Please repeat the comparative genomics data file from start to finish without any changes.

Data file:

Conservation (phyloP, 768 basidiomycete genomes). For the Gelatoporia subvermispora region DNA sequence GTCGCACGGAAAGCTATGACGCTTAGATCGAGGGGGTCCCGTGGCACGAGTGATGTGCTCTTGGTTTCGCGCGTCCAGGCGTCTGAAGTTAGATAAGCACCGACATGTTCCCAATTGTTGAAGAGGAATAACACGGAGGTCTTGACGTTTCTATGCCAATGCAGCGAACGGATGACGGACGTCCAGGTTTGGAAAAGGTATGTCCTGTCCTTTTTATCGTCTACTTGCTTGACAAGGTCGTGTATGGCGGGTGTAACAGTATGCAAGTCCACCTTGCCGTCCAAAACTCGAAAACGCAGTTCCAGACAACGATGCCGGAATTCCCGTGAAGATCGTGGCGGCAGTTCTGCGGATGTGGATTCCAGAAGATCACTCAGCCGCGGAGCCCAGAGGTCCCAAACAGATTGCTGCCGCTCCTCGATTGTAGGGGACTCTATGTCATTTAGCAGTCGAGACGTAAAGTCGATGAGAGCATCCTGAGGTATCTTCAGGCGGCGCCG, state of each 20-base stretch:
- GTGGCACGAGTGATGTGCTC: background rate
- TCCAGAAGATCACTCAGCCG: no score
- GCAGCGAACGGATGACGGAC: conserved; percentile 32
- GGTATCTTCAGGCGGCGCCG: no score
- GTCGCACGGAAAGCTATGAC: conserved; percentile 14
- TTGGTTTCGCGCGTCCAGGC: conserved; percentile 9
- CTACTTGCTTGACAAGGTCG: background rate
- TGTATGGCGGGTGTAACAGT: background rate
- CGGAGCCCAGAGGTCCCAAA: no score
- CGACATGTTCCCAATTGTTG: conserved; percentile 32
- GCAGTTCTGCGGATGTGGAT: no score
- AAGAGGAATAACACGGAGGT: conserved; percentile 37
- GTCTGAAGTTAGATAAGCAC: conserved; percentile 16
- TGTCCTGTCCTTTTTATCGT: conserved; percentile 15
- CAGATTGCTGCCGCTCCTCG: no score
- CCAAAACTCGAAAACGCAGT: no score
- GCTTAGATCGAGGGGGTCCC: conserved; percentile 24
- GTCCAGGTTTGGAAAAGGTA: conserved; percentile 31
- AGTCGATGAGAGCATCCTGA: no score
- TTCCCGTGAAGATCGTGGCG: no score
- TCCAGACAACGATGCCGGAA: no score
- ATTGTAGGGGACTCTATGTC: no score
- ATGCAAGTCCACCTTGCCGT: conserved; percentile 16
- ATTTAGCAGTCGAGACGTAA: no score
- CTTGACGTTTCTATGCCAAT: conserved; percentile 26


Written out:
Conservation (phyloP, 768 basidiomycete genomes). For the Gelatoporia subvermispora region DNA sequence GTCGCACGGAAAGCTATGACGCTTAGATCGAGGGGGTCCCGTGGCACGAGTGATGTGCTCTTGGTTTCGCGCGTCCAGGCGTCTGAAGTTAGATAAGCACCGACATGTTCCCAATTGTTGAAGAGGAATAACACGGAGGTCTTGACGTTTCTATGCCAATGCAGCGAACGGATGACGGACGTCCAGGTTTGGAAAAGGTATGTCCTGTCCTTTTTATCGTCTACTTGCTTGACAAGGTCGTGTATGGCGGGTGTAACAGTATGCAAGTCCACCTTGCCGTCCAAAACTCGAAAACGCAGTTCCAGACAACGATGCCGGAATTCCCGTGAAGATCGTGGCGGCAGTTCTGCGGATGTGGATTCCAGAAGATCACTCAGCCGCGGAGCCCAGAGGTCCCAAACAGATTGCTGCCGCTCCTCGATTGTAGGGGACTCTATGTCATTTAGCAGTCGAGACGTAAAGTCGATGAGAGCATCCTGAGGTATCTTCAGGCGGCGCCG, state of each 20-base stretch:
- GTGGCACGAGTGATGTGCTC: background rate
- TCCAGAAGATCACTCAGCCG: no score
- GCAGCGAACGGATGACGGAC: conserved; percentile 32
- GGTATCTTCAGGCGGCGCCG: no score
- GTCGCACGGAAAGCTATGAC: conserved; percentile 14
- TTGGTTTCGCGCGTCCAGGC: conserved; percentile 9
- CTACTTGCTTGACAAGGTCG: background rate
- TGTATGGCGGGTGTAACAGT: background rate
- CGGAGCCCAGAGGTCCCAAA: no score
- CGACATGTTCCCAATTGTTG: conserved; percentile 32
- GCAGTTCTGCGGATGTGGAT: no score
- AAGAGGAATAACACGGAGGT: conserved; percentile 37
- GTCTGAAGTTAGATAAGCAC: conserved; percentile 16
- TGTCCTGTCCTTTTTATCGT: conserved; percentile 15
- CAGATTGCTGCCGCTCCTCG: no score
- CCAAAACTCGAAAACGCAGT: no score
- GCTTAGATCGAGGGGGTCCC: conserved; percentile 24
- GTCCAGGTTTGGAAAAGGTA: conserved; percentile 31
- AGTCGATGAGAGCATCCTGA: no score
- TTCCCGTGAAGATCGTGGCG: no score
- TCCAGACAACGATGCCGGAA: no score
- ATTGTAGGGGACTCTATGTC: no score
- ATGCAAGTCCACCTTGCCGT: conserved; percentile 16
- ATTTAGCAGTCGAGACGTAA: no score
- CTTGACGTTTCTATGCCAAT: conserved; percentile 26